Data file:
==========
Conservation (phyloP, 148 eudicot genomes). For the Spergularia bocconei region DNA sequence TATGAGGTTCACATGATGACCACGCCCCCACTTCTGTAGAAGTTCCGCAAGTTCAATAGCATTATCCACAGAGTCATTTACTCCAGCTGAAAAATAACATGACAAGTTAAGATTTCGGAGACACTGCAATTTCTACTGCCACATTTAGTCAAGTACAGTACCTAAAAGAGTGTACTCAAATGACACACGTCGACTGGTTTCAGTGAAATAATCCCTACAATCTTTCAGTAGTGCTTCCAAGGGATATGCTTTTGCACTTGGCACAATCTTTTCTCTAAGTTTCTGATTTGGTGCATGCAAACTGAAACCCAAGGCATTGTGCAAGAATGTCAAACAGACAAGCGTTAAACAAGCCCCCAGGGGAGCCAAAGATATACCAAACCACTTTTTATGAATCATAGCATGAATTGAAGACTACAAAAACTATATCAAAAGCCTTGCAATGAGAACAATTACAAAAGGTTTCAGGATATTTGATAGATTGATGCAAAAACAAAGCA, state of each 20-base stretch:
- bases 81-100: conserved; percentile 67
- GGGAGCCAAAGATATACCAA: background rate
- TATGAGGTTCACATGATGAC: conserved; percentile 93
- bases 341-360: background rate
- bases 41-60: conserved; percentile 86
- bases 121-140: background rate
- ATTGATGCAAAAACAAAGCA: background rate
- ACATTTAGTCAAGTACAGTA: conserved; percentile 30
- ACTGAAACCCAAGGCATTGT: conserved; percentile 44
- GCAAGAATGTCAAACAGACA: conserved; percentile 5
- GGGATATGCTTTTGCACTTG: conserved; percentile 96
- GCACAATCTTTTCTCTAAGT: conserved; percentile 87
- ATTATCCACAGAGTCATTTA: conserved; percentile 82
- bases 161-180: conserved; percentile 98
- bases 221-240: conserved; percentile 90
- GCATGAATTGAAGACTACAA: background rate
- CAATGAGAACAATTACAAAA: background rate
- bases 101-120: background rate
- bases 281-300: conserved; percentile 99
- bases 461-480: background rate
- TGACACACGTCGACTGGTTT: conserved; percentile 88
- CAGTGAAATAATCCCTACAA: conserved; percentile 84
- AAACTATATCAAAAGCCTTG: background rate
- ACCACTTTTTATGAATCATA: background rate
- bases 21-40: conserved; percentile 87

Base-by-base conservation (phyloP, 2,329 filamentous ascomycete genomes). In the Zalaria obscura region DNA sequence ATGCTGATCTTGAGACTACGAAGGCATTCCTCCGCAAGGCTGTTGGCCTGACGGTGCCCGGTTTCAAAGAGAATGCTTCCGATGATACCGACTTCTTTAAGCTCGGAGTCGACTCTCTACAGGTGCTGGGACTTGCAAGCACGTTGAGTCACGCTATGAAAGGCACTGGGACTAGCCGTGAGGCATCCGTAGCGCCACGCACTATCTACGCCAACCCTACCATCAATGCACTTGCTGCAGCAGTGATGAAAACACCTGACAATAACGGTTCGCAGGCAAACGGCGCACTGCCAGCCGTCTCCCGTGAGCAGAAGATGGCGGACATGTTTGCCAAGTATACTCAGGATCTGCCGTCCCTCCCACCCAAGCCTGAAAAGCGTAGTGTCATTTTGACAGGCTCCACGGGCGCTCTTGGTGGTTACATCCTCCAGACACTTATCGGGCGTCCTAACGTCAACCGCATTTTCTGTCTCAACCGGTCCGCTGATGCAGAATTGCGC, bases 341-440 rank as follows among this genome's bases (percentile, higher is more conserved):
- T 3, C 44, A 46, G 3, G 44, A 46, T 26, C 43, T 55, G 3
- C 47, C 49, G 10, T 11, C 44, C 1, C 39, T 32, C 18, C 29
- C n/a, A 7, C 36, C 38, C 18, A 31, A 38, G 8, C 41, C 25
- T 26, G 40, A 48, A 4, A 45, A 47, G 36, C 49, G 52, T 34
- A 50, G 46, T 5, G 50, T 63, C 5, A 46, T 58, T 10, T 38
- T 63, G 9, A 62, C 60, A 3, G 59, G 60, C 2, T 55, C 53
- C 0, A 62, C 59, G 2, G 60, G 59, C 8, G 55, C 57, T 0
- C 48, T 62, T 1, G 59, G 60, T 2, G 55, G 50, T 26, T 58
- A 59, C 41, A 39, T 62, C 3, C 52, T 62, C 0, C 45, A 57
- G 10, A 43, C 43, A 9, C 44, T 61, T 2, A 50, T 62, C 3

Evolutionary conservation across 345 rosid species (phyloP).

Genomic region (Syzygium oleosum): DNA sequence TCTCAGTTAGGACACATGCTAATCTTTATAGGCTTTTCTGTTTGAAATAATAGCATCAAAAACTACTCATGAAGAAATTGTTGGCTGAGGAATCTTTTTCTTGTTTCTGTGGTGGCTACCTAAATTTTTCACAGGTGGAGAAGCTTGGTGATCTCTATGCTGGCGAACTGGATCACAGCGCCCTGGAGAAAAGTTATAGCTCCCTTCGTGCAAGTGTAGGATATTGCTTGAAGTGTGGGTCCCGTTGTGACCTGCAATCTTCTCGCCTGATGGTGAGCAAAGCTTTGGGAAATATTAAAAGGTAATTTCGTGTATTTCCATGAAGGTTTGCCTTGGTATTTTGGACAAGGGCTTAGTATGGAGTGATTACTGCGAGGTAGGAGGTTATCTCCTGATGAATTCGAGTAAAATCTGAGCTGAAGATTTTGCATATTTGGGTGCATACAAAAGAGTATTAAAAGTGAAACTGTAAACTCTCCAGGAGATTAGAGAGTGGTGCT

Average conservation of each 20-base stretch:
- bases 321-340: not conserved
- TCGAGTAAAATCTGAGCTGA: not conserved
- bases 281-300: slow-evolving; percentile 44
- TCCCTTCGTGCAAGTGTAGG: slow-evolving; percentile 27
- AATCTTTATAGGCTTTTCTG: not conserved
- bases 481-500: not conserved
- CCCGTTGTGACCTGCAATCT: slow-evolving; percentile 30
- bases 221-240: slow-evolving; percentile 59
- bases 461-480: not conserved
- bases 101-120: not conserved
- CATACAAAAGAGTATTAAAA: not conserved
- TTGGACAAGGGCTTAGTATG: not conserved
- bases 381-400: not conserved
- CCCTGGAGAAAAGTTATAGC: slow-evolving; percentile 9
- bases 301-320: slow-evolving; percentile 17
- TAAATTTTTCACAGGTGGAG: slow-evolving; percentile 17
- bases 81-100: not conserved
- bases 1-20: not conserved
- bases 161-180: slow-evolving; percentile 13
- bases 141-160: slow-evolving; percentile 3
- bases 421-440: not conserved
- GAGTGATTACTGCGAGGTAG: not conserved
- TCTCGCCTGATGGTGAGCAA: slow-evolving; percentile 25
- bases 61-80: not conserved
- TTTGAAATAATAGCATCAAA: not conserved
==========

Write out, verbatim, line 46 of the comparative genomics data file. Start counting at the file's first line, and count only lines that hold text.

- bases 481-500: not conserved